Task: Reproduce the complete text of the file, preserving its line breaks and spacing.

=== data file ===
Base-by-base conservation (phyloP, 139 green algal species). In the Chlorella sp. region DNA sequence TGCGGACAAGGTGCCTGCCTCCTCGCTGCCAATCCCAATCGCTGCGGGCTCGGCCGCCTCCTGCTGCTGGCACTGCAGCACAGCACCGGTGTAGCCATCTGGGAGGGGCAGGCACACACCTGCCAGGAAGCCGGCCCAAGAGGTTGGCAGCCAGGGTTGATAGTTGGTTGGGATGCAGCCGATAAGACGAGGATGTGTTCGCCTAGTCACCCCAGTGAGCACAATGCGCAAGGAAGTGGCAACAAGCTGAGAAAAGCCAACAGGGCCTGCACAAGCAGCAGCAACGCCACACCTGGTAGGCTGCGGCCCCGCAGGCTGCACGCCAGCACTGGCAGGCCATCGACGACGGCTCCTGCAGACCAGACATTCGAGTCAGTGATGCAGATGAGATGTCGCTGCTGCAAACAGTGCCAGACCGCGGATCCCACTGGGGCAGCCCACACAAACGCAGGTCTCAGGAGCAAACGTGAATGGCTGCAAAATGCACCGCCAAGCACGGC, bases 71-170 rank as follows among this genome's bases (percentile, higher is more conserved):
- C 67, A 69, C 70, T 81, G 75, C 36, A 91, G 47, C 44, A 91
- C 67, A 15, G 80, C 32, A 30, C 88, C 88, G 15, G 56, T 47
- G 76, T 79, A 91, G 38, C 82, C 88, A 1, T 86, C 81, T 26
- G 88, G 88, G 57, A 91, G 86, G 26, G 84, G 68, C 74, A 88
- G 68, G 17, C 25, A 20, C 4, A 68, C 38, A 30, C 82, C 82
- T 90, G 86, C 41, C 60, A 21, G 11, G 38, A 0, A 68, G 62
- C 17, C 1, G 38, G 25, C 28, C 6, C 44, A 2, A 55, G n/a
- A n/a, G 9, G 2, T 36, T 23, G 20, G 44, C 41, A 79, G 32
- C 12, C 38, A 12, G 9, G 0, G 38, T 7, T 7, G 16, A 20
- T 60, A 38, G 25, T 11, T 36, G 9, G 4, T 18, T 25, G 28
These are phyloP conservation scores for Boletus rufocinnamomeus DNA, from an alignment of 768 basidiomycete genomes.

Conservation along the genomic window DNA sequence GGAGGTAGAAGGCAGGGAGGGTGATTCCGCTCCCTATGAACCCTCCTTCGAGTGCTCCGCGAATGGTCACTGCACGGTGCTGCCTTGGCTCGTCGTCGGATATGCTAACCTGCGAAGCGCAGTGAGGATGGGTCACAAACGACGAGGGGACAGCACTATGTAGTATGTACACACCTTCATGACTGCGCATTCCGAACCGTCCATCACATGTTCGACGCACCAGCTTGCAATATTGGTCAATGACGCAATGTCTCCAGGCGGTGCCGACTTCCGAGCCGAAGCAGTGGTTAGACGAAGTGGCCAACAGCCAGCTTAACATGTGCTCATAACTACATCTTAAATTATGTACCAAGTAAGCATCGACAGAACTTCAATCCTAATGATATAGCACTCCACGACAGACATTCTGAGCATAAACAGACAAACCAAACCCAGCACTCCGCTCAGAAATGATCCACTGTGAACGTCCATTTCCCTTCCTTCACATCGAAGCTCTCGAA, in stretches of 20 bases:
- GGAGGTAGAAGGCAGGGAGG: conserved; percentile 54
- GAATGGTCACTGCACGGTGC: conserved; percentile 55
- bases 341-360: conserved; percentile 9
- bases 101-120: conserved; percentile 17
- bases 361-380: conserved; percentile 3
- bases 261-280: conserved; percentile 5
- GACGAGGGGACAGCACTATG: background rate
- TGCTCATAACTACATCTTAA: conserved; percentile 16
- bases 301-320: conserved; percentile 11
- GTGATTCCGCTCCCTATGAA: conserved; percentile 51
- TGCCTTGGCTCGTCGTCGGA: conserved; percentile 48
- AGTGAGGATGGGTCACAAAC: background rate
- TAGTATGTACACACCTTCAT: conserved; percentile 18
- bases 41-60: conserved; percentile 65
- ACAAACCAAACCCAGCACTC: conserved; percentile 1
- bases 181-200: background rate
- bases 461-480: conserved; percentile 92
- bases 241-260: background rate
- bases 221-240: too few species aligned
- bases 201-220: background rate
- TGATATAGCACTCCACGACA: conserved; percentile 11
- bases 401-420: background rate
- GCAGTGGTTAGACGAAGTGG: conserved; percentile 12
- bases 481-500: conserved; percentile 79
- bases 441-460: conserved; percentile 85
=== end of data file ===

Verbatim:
Base-by-base conservation (phyloP, 139 green algal species). In the Chlorella sp. region DNA sequence TGCGGACAAGGTGCCTGCCTCCTCGCTGCCAATCCCAATCGCTGCGGGCTCGGCCGCCTCCTGCTGCTGGCACTGCAGCACAGCACCGGTGTAGCCATCTGGGAGGGGCAGGCACACACCTGCCAGGAAGCCGGCCCAAGAGGTTGGCAGCCAGGGTTGATAGTTGGTTGGGATGCAGCCGATAAGACGAGGATGTGTTCGCCTAGTCACCCCAGTGAGCACAATGCGCAAGGAAGTGGCAACAAGCTGAGAAAAGCCAACAGGGCCTGCACAAGCAGCAGCAACGCCACACCTGGTAGGCTGCGGCCCCGCAGGCTGCACGCCAGCACTGGCAGGCCATCGACGACGGCTCCTGCAGACCAGACATTCGAGTCAGTGATGCAGATGAGATGTCGCTGCTGCAAACAGTGCCAGACCGCGGATCCCACTGGGGCAGCCCACACAAACGCAGGTCTCAGGAGCAAACGTGAATGGCTGCAAAATGCACCGCCAAGCACGGC, bases 71-170 rank as follows among this genome's bases (percentile, higher is more conserved):
- C 67, A 69, C 70, T 81, G 75, C 36, A 91, G 47, C 44, A 91
- C 67, A 15, G 80, C 32, A 30, C 88, C 88, G 15, G 56, T 47
- G 76, T 79, A 91, G 38, C 82, C 88, A 1, T 86, C 81, T 26
- G 88, G 88, G 57, A 91, G 86, G 26, G 84, G 68, C 74, A 88
- G 68, G 17, C 25, A 20, C 4, A 68, C 38, A 30, C 82, C 82
- T 90, G 86, C 41, C 60, A 21, G 11, G 38, A 0, A 68, G 62
- C 17, C 1, G 38, G 25, C 28, C 6, C 44, A 2, A 55, G n/a
- A n/a, G 9, G 2, T 36, T 23, G 20, G 44, C 41, A 79, G 32
- C 12, C 38, A 12, G 9, G 0, G 38, T 7, T 7, G 16, A 20
- T 60, A 38, G 25, T 11, T 36, G 9, G 4, T 18, T 25, G 28
These are phyloP conservation scores for Boletus rufocinnamomeus DNA, from an alignment of 768 basidiomycete genomes.

Conservation along the genomic window DNA sequence GGAGGTAGAAGGCAGGGAGGGTGATTCCGCTCCCTATGAACCCTCCTTCGAGTGCTCCGCGAATGGTCACTGCACGGTGCTGCCTTGGCTCGTCGTCGGATATGCTAACCTGCGAAGCGCAGTGAGGATGGGTCACAAACGACGAGGGGACAGCACTATGTAGTATGTACACACCTTCATGACTGCGCATTCCGAACCGTCCATCACATGTTCGACGCACCAGCTTGCAATATTGGTCAATGACGCAATGTCTCCAGGCGGTGCCGACTTCCGAGCCGAAGCAGTGGTTAGACGAAGTGGCCAACAGCCAGCTTAACATGTGCTCATAACTACATCTTAAATTATGTACCAAGTAAGCATCGACAGAACTTCAATCCTAATGATATAGCACTCCACGACAGACATTCTGAGCATAAACAGACAAACCAAACCCAGCACTCCGCTCAGAAATGATCCACTGTGAACGTCCATTTCCCTTCCTTCACATCGAAGCTCTCGAA, in stretches of 20 bases:
- GGAGGTAGAAGGCAGGGAGG: conserved; percentile 54
- GAATGGTCACTGCACGGTGC: conserved; percentile 55
- bases 341-360: conserved; percentile 9
- bases 101-120: conserved; percentile 17
- bases 361-380: conserved; percentile 3
- bases 261-280: conserved; percentile 5
- GACGAGGGGACAGCACTATG: background rate
- TGCTCATAACTACATCTTAA: conserved; percentile 16
- bases 301-320: conserved; percentile 11
- GTGATTCCGCTCCCTATGAA: conserved; percentile 51
- TGCCTTGGCTCGTCGTCGGA: conserved; percentile 48
- AGTGAGGATGGGTCACAAAC: background rate
- TAGTATGTACACACCTTCAT: conserved; percentile 18
- bases 41-60: conserved; percentile 65
- ACAAACCAAACCCAGCACTC: conserved; percentile 1
- bases 181-200: background rate
- bases 461-480: conserved; percentile 92
- bases 241-260: background rate
- bases 221-240: too few species aligned
- bases 201-220: background rate
- TGATATAGCACTCCACGACA: conserved; percentile 11
- bases 401-420: background rate
- GCAGTGGTTAGACGAAGTGG: conserved; percentile 12
- bases 481-500: conserved; percentile 79
- bases 441-460: conserved; percentile 85